Background: Peripheral nerve injury is a frequent cause of lasting motor deficits and chronic pain. Although peripheral nerves are capable of regrowth they often fail to re-innervate target tissues.
Results: Using newly generated transgenic mice with inducible neuronal progranulin overexpression we show that progranulin accelerates axonal regrowth, restoration of neuromuscular synapses and recovery of sensory and motor functions after injury of the sciatic nerve. Oppositely, progranulin deficient mice have long-lasting deficits in motor function tests after nerve injury due to enhanced losses of motor neurons and stronger microglia activation in the ventral horn of the spinal cord. Deep proteome and gene ontology (GO) enrichment analysis revealed that the proteins upregulated in progranulin overexpressing mice were involved in 'regulation of transcription' and 'response to insulin' (GO terms). Transcription factor prediction pointed to activation of Notch signaling and indeed, co-immunoprecipitation studies revealed that progranulin bound to the extracellular domain of Notch receptors, and this was functionally associated with higher expression of Notch target genes in the dorsal root ganglia of transgenic mice with neuronal progranulin overexpression. Functionally, these transgenic mice recovered normal gait and running, which was not achieved by controls and was stronger impaired in progranulin deficient mice.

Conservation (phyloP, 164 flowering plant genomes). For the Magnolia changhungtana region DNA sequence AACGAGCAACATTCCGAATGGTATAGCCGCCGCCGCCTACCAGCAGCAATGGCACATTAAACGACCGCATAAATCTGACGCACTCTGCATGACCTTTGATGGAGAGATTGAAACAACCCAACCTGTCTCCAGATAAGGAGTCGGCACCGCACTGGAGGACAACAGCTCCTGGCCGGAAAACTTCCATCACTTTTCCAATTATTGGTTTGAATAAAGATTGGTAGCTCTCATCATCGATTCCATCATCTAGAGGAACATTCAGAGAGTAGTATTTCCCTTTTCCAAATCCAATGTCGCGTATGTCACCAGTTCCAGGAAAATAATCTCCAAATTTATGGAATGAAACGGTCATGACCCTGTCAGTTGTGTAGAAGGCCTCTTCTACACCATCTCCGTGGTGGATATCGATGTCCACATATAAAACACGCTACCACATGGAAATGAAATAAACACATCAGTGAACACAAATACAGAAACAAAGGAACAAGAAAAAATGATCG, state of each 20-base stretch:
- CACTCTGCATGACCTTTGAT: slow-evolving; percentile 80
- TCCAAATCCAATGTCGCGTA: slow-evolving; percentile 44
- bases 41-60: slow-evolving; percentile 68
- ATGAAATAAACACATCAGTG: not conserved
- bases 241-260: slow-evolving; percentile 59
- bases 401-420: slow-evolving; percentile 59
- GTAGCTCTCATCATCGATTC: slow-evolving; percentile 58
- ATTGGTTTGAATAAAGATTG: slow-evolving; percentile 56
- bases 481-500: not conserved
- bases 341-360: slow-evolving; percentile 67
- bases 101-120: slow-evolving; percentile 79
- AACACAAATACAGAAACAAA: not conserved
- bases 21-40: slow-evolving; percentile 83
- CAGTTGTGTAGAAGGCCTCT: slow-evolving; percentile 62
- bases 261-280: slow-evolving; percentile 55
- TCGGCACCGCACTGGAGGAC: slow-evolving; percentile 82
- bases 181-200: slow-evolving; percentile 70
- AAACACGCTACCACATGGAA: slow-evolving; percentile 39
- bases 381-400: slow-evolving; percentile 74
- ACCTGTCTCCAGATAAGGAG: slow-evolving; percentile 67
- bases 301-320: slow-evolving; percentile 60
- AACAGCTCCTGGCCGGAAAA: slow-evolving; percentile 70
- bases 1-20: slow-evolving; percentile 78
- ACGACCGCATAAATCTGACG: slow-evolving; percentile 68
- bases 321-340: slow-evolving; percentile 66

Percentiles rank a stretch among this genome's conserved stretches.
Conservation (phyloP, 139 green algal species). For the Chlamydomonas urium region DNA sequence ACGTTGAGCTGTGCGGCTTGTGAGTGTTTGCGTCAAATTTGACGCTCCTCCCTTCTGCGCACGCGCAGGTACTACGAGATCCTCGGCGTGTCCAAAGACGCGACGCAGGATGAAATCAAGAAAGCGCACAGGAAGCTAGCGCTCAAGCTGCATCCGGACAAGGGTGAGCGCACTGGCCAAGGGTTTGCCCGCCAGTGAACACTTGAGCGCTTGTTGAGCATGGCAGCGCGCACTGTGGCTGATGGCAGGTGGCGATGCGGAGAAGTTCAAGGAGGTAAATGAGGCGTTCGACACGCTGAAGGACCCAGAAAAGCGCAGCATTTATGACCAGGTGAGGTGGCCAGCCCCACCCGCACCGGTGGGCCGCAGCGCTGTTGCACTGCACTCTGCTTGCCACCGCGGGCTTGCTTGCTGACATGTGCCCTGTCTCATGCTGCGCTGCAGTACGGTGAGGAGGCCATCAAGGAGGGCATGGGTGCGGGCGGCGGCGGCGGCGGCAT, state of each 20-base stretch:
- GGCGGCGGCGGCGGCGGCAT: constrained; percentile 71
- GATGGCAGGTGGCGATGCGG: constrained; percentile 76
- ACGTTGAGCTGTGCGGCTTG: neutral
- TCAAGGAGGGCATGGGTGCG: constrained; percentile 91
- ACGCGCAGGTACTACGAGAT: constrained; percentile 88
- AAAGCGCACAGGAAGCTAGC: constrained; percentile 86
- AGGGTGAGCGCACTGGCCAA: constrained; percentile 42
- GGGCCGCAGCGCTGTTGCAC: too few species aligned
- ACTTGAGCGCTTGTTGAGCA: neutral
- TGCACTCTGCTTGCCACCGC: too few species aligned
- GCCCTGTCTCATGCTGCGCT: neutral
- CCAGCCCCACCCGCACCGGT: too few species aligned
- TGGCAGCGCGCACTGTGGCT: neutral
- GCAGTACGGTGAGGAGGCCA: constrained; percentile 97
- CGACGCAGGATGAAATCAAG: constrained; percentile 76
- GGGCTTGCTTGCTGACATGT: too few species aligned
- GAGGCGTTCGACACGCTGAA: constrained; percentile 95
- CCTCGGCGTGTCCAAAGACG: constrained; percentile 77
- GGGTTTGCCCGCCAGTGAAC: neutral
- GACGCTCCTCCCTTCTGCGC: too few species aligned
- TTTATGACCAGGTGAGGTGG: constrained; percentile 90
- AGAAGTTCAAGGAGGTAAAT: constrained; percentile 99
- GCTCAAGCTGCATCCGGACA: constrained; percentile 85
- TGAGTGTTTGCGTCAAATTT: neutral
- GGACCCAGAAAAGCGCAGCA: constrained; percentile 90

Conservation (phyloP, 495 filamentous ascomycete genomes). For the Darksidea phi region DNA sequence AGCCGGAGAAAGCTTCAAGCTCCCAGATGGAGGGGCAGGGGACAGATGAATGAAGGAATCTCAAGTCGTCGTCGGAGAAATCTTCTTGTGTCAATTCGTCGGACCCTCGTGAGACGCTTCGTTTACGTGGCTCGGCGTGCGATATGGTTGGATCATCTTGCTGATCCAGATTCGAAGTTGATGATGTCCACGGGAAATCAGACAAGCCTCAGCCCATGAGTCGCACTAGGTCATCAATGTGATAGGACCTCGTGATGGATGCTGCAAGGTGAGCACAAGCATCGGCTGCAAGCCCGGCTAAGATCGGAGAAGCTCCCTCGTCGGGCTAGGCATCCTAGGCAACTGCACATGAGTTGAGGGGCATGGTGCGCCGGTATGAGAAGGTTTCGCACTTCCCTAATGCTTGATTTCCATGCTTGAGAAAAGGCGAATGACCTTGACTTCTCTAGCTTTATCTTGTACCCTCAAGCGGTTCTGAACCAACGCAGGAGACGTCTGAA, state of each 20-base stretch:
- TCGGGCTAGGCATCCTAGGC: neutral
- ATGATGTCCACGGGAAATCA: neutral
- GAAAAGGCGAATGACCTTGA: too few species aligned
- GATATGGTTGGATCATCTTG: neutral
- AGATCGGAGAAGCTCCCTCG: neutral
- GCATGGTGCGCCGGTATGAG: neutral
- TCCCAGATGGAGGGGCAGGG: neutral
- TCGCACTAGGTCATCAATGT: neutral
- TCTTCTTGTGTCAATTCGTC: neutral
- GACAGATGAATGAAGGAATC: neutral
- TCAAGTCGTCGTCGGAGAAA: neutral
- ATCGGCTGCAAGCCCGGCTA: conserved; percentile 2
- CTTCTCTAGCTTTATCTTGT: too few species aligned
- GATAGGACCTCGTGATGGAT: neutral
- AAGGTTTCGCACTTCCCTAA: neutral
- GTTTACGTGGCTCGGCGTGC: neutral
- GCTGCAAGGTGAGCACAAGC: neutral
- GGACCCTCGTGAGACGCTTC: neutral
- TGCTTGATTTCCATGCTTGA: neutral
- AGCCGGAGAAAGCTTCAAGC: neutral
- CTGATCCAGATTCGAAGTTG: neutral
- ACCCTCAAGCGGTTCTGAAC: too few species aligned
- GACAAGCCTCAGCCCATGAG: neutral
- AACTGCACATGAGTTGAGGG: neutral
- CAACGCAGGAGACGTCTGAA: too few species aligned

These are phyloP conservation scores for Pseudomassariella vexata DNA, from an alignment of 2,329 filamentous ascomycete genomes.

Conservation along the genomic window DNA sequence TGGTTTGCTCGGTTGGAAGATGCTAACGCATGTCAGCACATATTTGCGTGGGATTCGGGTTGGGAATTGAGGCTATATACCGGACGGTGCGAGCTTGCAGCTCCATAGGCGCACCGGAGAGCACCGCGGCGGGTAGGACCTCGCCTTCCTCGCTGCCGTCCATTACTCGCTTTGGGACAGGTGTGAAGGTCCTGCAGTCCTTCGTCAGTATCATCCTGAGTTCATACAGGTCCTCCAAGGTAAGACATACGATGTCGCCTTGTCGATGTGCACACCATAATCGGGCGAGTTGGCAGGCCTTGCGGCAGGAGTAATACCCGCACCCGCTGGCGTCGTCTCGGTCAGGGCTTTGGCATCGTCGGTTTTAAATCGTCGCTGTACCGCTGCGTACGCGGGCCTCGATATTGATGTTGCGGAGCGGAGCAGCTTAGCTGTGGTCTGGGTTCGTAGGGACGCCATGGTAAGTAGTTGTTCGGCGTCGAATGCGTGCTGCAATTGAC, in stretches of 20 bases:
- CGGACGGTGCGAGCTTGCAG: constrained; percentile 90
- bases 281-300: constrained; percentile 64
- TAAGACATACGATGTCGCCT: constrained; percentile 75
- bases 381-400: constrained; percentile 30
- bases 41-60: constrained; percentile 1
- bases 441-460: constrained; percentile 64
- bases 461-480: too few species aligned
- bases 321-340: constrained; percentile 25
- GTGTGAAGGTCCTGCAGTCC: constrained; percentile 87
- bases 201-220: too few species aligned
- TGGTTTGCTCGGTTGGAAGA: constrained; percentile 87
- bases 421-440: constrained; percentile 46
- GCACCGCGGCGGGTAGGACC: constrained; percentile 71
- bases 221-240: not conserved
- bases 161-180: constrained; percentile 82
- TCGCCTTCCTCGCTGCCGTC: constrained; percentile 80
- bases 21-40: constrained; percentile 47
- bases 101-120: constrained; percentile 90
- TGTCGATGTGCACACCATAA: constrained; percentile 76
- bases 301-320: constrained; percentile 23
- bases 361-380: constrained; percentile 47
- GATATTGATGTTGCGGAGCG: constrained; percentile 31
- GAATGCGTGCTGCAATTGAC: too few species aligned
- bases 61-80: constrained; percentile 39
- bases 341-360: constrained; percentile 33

Conclusion: We infer that progranulin activates Notch signaling pathways, enhancing thereby the regenerative capacity of partially injured neurons, which leads to improved motor function recovery.
Keywords: Locomotion; Motor neuron; Nerve injury; Notch; Progranulin; Proteomics.